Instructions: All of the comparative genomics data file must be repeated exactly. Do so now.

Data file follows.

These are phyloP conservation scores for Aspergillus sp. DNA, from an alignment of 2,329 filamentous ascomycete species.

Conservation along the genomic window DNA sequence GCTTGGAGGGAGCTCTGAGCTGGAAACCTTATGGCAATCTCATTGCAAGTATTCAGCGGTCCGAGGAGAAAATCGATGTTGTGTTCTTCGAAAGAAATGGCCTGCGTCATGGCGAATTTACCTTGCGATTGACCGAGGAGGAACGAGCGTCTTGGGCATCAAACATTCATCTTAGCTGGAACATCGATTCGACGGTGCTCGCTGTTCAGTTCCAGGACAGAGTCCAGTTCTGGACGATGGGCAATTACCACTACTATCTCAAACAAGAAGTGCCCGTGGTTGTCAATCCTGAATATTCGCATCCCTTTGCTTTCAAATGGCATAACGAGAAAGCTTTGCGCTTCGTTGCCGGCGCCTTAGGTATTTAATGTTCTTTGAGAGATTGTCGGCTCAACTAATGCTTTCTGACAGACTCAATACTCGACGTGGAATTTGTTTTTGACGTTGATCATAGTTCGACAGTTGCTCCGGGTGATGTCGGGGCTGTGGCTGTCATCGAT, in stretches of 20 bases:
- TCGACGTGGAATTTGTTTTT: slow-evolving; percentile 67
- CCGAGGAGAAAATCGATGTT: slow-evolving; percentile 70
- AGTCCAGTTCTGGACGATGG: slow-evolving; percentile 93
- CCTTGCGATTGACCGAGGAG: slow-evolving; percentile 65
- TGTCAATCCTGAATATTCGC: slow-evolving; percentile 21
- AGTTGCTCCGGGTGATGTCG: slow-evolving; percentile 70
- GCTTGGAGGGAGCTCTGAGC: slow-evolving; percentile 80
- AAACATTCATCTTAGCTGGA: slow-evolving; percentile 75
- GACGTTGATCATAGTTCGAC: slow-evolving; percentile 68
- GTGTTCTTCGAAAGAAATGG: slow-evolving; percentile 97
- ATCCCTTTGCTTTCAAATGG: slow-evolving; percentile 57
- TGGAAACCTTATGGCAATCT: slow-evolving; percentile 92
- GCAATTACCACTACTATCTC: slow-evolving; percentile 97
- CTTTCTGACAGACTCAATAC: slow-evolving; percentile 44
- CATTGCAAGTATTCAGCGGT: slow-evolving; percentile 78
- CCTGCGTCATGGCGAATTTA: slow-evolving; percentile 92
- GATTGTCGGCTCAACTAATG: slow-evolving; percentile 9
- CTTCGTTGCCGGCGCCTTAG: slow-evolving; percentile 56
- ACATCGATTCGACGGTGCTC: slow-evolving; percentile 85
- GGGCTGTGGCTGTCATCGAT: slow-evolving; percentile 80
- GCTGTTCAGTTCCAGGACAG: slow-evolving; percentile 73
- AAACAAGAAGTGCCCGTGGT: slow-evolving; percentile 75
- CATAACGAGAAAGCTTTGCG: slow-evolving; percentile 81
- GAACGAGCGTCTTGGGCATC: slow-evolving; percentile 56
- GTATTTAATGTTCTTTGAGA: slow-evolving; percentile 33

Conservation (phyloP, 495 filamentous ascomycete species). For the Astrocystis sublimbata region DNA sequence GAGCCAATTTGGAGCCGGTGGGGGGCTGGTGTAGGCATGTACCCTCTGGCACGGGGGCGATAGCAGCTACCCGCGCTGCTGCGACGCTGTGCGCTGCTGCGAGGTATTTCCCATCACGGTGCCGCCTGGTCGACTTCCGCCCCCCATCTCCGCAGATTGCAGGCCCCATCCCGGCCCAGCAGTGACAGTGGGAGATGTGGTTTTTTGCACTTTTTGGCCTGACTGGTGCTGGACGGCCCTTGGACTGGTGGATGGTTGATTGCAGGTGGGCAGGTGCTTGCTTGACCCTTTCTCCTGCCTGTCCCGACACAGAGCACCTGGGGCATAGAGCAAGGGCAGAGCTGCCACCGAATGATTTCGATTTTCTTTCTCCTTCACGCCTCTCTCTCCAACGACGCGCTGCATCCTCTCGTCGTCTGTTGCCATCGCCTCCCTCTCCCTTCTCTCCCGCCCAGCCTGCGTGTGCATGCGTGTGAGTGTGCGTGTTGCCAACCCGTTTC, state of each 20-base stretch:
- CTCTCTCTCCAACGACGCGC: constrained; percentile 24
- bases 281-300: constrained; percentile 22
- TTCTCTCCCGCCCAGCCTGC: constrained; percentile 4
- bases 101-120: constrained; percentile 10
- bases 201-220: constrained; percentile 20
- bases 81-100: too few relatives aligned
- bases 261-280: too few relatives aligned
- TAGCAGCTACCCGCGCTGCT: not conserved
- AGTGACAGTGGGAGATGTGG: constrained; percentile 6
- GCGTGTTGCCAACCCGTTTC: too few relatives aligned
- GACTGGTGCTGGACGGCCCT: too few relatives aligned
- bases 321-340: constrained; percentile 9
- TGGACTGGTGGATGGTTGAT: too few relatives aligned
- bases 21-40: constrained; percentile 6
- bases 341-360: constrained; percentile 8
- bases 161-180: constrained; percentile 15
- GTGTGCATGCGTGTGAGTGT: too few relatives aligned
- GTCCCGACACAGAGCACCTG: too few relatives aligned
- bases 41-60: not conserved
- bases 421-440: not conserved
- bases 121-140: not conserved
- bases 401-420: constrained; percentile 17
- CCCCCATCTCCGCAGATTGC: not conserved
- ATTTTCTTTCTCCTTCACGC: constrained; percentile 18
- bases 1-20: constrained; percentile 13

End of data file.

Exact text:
These are phyloP conservation scores for Aspergillus sp. DNA, from an alignment of 2,329 filamentous ascomycete species.

Conservation along the genomic window DNA sequence GCTTGGAGGGAGCTCTGAGCTGGAAACCTTATGGCAATCTCATTGCAAGTATTCAGCGGTCCGAGGAGAAAATCGATGTTGTGTTCTTCGAAAGAAATGGCCTGCGTCATGGCGAATTTACCTTGCGATTGACCGAGGAGGAACGAGCGTCTTGGGCATCAAACATTCATCTTAGCTGGAACATCGATTCGACGGTGCTCGCTGTTCAGTTCCAGGACAGAGTCCAGTTCTGGACGATGGGCAATTACCACTACTATCTCAAACAAGAAGTGCCCGTGGTTGTCAATCCTGAATATTCGCATCCCTTTGCTTTCAAATGGCATAACGAGAAAGCTTTGCGCTTCGTTGCCGGCGCCTTAGGTATTTAATGTTCTTTGAGAGATTGTCGGCTCAACTAATGCTTTCTGACAGACTCAATACTCGACGTGGAATTTGTTTTTGACGTTGATCATAGTTCGACAGTTGCTCCGGGTGATGTCGGGGCTGTGGCTGTCATCGAT, in stretches of 20 bases:
- TCGACGTGGAATTTGTTTTT: slow-evolving; percentile 67
- CCGAGGAGAAAATCGATGTT: slow-evolving; percentile 70
- AGTCCAGTTCTGGACGATGG: slow-evolving; percentile 93
- CCTTGCGATTGACCGAGGAG: slow-evolving; percentile 65
- TGTCAATCCTGAATATTCGC: slow-evolving; percentile 21
- AGTTGCTCCGGGTGATGTCG: slow-evolving; percentile 70
- GCTTGGAGGGAGCTCTGAGC: slow-evolving; percentile 80
- AAACATTCATCTTAGCTGGA: slow-evolving; percentile 75
- GACGTTGATCATAGTTCGAC: slow-evolving; percentile 68
- GTGTTCTTCGAAAGAAATGG: slow-evolving; percentile 97
- ATCCCTTTGCTTTCAAATGG: slow-evolving; percentile 57
- TGGAAACCTTATGGCAATCT: slow-evolving; percentile 92
- GCAATTACCACTACTATCTC: slow-evolving; percentile 97
- CTTTCTGACAGACTCAATAC: slow-evolving; percentile 44
- CATTGCAAGTATTCAGCGGT: slow-evolving; percentile 78
- CCTGCGTCATGGCGAATTTA: slow-evolving; percentile 92
- GATTGTCGGCTCAACTAATG: slow-evolving; percentile 9
- CTTCGTTGCCGGCGCCTTAG: slow-evolving; percentile 56
- ACATCGATTCGACGGTGCTC: slow-evolving; percentile 85
- GGGCTGTGGCTGTCATCGAT: slow-evolving; percentile 80
- GCTGTTCAGTTCCAGGACAG: slow-evolving; percentile 73
- AAACAAGAAGTGCCCGTGGT: slow-evolving; percentile 75
- CATAACGAGAAAGCTTTGCG: slow-evolving; percentile 81
- GAACGAGCGTCTTGGGCATC: slow-evolving; percentile 56
- GTATTTAATGTTCTTTGAGA: slow-evolving; percentile 33

Conservation (phyloP, 495 filamentous ascomycete species). For the Astrocystis sublimbata region DNA sequence GAGCCAATTTGGAGCCGGTGGGGGGCTGGTGTAGGCATGTACCCTCTGGCACGGGGGCGATAGCAGCTACCCGCGCTGCTGCGACGCTGTGCGCTGCTGCGAGGTATTTCCCATCACGGTGCCGCCTGGTCGACTTCCGCCCCCCATCTCCGCAGATTGCAGGCCCCATCCCGGCCCAGCAGTGACAGTGGGAGATGTGGTTTTTTGCACTTTTTGGCCTGACTGGTGCTGGACGGCCCTTGGACTGGTGGATGGTTGATTGCAGGTGGGCAGGTGCTTGCTTGACCCTTTCTCCTGCCTGTCCCGACACAGAGCACCTGGGGCATAGAGCAAGGGCAGAGCTGCCACCGAATGATTTCGATTTTCTTTCTCCTTCACGCCTCTCTCTCCAACGACGCGCTGCATCCTCTCGTCGTCTGTTGCCATCGCCTCCCTCTCCCTTCTCTCCCGCCCAGCCTGCGTGTGCATGCGTGTGAGTGTGCGTGTTGCCAACCCGTTTC, state of each 20-base stretch:
- CTCTCTCTCCAACGACGCGC: constrained; percentile 24
- bases 281-300: constrained; percentile 22
- TTCTCTCCCGCCCAGCCTGC: constrained; percentile 4
- bases 101-120: constrained; percentile 10
- bases 201-220: constrained; percentile 20
- bases 81-100: too few relatives aligned
- bases 261-280: too few relatives aligned
- TAGCAGCTACCCGCGCTGCT: not conserved
- AGTGACAGTGGGAGATGTGG: constrained; percentile 6
- GCGTGTTGCCAACCCGTTTC: too few relatives aligned
- GACTGGTGCTGGACGGCCCT: too few relatives aligned
- bases 321-340: constrained; percentile 9
- TGGACTGGTGGATGGTTGAT: too few relatives aligned
- bases 21-40: constrained; percentile 6
- bases 341-360: constrained; percentile 8
- bases 161-180: constrained; percentile 15
- GTGTGCATGCGTGTGAGTGT: too few relatives aligned
- GTCCCGACACAGAGCACCTG: too few relatives aligned
- bases 41-60: not conserved
- bases 421-440: not conserved
- bases 121-140: not conserved
- bases 401-420: constrained; percentile 17
- CCCCCATCTCCGCAGATTGC: not conserved
- ATTTTCTTTCTCCTTCACGC: constrained; percentile 18
- bases 1-20: constrained; percentile 13